Those looking to guard themselves against the coronavirus pandemic may want to take a closer look at the health benefits of vitamin D — the latest nutrient to be examined by medical experts and researchers in their quest to find potential treatments for COVID-19.
This growing interest in vitamin D — often referred to by many as the “sunshine vitamin” because it is produced by the body as a response to sun exposure — is hinged on its immune-supporting properties, as well as its ability to protect the body against respiratory infections.
“Vitamin D has an anti-inflammatory action, particularly when given at higher doses,” explained Adrian Martineau, a clinical professor of respiratory infection and immunity at Queen Mary University of London, adding that previous trials have looked at using the vitamin as a treatment for Tuberculosis.
These properties have led a researcher from the University of Granada to carry out a trial in order to investigate whether high doses of vitamin D can treat mild symptoms of COVID-19, such as headache, fever and fatigue.
The researcher is also investigating whether supplementation with vitamin D can prove effective in preventing patients from deteriorating and needing further hospital care and ventilation.
As detailed in the study, which is currently listed on the official website of the U.S. National Library of Medicine, 200 patients aged 40 to 70 will receive either 625 mcg of vitamin D daily — an amount much higher than the 15 and 10 mcg daily dose that is currently recommended in the U.S. and the U.K., respectively — or their usual prescribed medication. (Related: 8 Micronutrients that can boost the immune system against COVID-19.)
According to study author Manuel Castillo Garzón, in the event that the 10-week trial confirms the efficacy of vitamin D at stalling the disease’s progression, supplementation with the vitamin could then potentially be used as a treatment option, both within the community and in hospitals. Garzón, however, noted that more studies will be needed to confirm the findings, as well as the dose required to have an effect.
The University of Granada study takes inspiration from a 2017 study, published in the BMJ, which, after reviewing data from 25 trials, showed that vitamin D can help prevent acute respiratory infections, particularly in individuals who also exhibit vitamin D deficiency.
According to Martineau, who led the 2017 research, when vitamin D is made in the skin, it gets converted in the liver to a form that circulates around the body. This then creates a natural antibiotic-like substance in the lining of the respiratory tract that can then kill pathogens such as viruses and bacteria.
Martineau added, however, that the results of their study cannot automatically be extrapolated to COVID-19.
“It is a generic effect: we don’t know yet whether that would work against COVID-19,” Martineau, who is not involved in the University of Granada study, explained.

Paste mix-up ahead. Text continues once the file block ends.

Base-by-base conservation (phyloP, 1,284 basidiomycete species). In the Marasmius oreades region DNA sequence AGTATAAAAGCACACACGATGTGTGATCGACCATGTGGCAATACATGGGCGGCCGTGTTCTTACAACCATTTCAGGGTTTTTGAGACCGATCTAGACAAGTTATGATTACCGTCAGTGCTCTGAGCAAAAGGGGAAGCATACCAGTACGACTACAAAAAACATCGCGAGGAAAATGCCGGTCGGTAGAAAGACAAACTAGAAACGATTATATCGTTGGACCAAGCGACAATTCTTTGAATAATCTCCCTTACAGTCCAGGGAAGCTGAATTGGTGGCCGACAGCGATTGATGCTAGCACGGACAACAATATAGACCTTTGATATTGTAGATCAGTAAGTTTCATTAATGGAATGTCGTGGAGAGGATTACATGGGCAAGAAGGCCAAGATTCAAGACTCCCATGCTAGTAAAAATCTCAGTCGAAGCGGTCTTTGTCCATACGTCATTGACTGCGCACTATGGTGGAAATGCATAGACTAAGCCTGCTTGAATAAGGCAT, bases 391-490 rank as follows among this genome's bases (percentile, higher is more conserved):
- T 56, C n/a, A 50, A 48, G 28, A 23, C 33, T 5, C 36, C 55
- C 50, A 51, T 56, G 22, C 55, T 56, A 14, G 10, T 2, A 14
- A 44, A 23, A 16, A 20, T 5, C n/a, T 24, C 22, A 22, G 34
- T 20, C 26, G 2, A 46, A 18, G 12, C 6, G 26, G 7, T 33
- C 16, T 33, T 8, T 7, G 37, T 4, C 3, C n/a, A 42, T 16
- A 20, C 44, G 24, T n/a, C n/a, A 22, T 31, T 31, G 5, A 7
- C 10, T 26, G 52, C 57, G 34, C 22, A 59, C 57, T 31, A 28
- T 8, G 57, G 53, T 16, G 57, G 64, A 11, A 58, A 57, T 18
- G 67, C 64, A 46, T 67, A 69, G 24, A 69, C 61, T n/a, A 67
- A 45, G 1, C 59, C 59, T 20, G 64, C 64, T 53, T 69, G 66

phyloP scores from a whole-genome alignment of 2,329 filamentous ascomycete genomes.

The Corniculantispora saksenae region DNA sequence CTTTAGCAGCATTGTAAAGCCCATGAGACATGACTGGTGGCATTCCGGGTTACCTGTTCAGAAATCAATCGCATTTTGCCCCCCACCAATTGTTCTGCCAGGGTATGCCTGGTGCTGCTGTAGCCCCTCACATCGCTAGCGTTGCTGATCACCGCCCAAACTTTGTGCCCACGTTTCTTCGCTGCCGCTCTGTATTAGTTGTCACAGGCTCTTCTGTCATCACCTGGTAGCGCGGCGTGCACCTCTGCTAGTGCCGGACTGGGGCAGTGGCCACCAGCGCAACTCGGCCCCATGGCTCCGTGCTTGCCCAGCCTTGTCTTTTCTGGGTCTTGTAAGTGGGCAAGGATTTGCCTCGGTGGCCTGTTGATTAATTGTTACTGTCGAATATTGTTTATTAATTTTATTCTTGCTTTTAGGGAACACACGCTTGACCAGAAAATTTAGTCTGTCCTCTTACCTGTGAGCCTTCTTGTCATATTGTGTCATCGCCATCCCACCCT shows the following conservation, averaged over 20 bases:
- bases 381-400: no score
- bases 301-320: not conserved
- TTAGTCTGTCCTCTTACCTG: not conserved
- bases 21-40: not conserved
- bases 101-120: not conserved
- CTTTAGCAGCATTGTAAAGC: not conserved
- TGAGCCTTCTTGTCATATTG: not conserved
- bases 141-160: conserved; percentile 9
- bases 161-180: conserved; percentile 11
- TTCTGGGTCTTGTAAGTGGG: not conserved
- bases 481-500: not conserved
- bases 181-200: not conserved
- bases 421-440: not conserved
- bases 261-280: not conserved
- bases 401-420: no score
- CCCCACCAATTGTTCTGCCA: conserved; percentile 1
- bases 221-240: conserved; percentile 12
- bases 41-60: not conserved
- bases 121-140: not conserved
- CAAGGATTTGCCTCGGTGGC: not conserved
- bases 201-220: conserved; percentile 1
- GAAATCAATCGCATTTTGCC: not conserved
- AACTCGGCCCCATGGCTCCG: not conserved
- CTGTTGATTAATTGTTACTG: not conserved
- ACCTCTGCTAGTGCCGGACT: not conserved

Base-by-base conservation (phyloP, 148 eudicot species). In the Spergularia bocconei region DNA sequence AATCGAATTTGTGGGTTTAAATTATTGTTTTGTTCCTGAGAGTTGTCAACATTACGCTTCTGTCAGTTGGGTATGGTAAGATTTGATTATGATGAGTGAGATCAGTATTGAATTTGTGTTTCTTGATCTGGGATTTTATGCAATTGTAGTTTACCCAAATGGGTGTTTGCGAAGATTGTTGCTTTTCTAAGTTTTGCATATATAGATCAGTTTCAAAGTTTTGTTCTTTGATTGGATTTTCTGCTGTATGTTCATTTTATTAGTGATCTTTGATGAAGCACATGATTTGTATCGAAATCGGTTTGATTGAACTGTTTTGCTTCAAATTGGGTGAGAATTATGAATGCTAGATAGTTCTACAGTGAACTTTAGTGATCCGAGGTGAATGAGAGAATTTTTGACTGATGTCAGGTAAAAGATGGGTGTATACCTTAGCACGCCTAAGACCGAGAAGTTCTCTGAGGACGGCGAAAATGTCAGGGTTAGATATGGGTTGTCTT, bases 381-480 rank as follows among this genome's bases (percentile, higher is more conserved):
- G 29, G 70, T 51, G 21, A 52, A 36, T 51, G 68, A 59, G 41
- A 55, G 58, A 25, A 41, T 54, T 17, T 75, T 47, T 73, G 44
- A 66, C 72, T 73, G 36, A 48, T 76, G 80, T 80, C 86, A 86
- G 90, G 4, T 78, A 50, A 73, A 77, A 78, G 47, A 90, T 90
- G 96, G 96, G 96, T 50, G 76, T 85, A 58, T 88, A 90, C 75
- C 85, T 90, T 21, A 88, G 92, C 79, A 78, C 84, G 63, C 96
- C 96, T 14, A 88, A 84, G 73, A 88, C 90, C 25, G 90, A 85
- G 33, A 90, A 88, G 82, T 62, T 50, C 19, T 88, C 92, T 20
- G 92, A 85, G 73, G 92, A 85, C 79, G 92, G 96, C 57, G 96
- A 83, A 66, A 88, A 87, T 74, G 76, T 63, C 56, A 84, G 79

Hospitals now testing vitamin C, all-natural treatments against coronavirus
Meanwhile, the University of Granada study came about a month after New York state’s largest hospital system endorsed the use of high-dose vitamin C as a treatment option for patients afflicted with COVID-19.
According to Andrew G. Weber, a pulmonologist and critical-care specialist affiliated with Northwell Health, medical staff have started administering up to 1,500 mg of vitamin C — a powerful antioxidant — to patients with severe cases of the disease, a dosage that’s roughly around 16 times the National Institutes of Health’s daily recommended dietary allowance of the vitamin. According to Weber, this procedure would be repeated up to four times a day.
Weber, in a statement published on the New York Post, said the regimen is based on experimental treatments administered to people with COVID-19 in Shanghai, China.
Unlike Garzón’s study, however, which focused on orally ingested supplements, these high vitamin C doses were given intravenously, through a drip directly into patients’ veins.
“The patients who received vitamin C did significantly better than those who did not get vitamin C,” Weber said, noting that while the vitamin C supplementation helped “a tremendous amount,” it was not highlighted because it was not “a sexy drug.”
A spokesman for Northwell Health, meanwhile, said that while vitamin C was being “widely used” as a coronavirus treatment throughout their 23-hospital system, medication protocols still varied from patient to patient.
As per their latest last update at the time of the Post article’s writing, about 700 patients are being treated for COVID-19 across the hospital network, but it remains unclear how many of them are actually getting the vitamin C treatment.
Get the latest news and studies on other potential treatments for COVID-19 at Pandemic.news.
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